I made further enquiries and three months later I enlisted on the 21st of May 1977 (two days after my 20th birthday.) I chose the RAOC (late the Royal Logistic Corps) with the intention of transferring to the REME, but due to getting married in March 1978 shortly after my first posting to Germany I decided to remain in the RAOC as a driver, I served a total of twenty-two years, in the UK, Germany, Croatia, Bosnia, Northern Ireland and the USA, completing my service as a Staff Sergeant in May 1999. During this time I was a keen sportsman and represented the Corps at Rugby and Angling.

Upon the completion of my service I settled in Market Weighton and started my employment at the Army School of Transport (now The Defence School of Transport) where I worked from 1999 to April 2022 as a Instructional Officer. Initially I taught young service personnel how to drive LGV cat C and C+E before applying for and moving on to the Staff Training Department responsible for the recruitment and training of the school staff. During this period I completed a PGCE in Education with Huddersfield University via Bishop Burton College. Afterfour years I then moved within the school to the Advanced Training Wing to instruct potential unit military instructors in vehicle maintenance, off-road driving and combat driving techniques.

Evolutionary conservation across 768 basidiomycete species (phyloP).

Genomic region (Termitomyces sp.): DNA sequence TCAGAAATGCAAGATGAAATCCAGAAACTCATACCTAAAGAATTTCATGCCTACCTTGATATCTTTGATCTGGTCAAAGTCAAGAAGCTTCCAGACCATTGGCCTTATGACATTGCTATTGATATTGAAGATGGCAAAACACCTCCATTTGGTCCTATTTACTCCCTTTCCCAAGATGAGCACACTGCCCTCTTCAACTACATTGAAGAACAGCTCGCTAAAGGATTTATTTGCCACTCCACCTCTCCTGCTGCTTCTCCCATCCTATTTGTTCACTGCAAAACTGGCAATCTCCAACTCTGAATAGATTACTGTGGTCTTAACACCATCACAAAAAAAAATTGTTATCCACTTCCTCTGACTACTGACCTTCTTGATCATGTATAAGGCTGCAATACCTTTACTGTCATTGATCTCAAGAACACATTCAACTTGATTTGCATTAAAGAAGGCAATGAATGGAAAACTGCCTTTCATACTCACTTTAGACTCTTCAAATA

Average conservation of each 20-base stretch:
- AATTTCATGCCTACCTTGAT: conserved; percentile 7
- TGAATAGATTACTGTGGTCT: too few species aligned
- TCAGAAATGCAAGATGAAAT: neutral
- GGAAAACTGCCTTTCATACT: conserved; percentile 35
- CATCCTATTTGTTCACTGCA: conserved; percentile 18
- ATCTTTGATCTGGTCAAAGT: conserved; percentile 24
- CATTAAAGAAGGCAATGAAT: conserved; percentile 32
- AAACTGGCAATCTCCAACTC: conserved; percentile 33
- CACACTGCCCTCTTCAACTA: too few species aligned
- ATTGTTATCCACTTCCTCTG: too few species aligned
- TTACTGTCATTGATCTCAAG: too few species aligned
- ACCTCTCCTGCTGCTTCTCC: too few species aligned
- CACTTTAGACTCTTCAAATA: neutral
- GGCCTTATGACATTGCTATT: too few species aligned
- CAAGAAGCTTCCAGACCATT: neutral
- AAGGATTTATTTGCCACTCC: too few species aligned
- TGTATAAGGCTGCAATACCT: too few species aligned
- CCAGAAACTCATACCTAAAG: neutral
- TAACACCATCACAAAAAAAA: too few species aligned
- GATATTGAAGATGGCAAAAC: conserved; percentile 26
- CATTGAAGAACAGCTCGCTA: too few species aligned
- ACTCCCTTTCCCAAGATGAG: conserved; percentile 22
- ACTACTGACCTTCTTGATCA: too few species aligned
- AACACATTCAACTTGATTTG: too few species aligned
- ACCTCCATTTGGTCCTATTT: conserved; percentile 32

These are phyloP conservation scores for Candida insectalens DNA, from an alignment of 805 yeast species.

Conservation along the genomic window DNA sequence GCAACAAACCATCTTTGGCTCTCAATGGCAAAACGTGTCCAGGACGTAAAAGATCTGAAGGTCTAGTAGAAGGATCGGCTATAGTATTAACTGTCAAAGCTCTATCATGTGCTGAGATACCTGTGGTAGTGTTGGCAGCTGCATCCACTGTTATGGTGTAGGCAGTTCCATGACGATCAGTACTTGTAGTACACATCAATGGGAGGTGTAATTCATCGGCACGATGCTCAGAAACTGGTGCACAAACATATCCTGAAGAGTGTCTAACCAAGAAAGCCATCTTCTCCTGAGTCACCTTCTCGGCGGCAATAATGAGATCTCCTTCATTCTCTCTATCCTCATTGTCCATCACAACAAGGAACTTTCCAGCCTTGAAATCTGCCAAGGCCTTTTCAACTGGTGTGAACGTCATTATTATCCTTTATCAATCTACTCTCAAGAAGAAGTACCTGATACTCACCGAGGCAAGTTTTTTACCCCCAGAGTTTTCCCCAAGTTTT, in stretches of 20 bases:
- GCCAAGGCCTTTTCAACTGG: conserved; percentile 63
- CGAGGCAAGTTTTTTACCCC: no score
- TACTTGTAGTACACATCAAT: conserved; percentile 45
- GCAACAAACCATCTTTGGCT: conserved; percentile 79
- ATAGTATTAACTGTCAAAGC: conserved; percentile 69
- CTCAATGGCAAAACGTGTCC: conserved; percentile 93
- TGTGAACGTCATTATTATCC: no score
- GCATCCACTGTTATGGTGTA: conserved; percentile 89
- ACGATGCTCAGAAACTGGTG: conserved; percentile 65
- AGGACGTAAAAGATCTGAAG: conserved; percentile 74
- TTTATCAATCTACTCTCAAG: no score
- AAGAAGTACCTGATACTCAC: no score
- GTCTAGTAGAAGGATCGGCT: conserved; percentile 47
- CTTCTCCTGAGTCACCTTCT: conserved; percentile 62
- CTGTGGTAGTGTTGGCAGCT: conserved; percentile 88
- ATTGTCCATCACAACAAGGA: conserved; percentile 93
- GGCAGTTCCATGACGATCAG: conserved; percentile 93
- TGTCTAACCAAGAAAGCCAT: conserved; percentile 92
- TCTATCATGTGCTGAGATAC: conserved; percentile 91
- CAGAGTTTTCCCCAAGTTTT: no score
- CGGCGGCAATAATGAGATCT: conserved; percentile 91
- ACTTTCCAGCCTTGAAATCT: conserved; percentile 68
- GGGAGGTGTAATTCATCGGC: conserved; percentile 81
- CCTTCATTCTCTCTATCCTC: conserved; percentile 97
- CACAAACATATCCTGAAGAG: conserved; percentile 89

I am married to Jeannette. I have three children from my previous marriage and two step-children and we are blessed with seven grandchildren: three boys and four girls ranging from five months to eighteen years old.  They all do their best to keep us busy which I think helps to keep me young at heart. I am a keen amateur BBQ chef and have been known to cook my Christmas Turkey, and smoke gammon on my grill.

I also enjoy target shooting and angling (both sea and course) when I get the chance.

Like most Brethren I was introduced to Masonry after having attended Masonic social events and then showing an interest in joining a Lodge. I had a chat with a work colleague who introduced me as a potential candidate to his Lodge, after following the due process I was Initiated into the Temple Belwood Lodge 8073 in March 2013 and passed on the 6th November 2013. I was raised on the Passed Masters Night on the 5th February 2014. I attended my Mother Lodge regularly over the years but a change in my personal life, the hour journey each way and reorganisation in my work schedule made it increasingly difficult to attend so in 2017 I applied and was accepted as a joining member of the Lodge of St Michael. I have continued to attend this Lodge whenever I have been able and hope to continue for many years to come.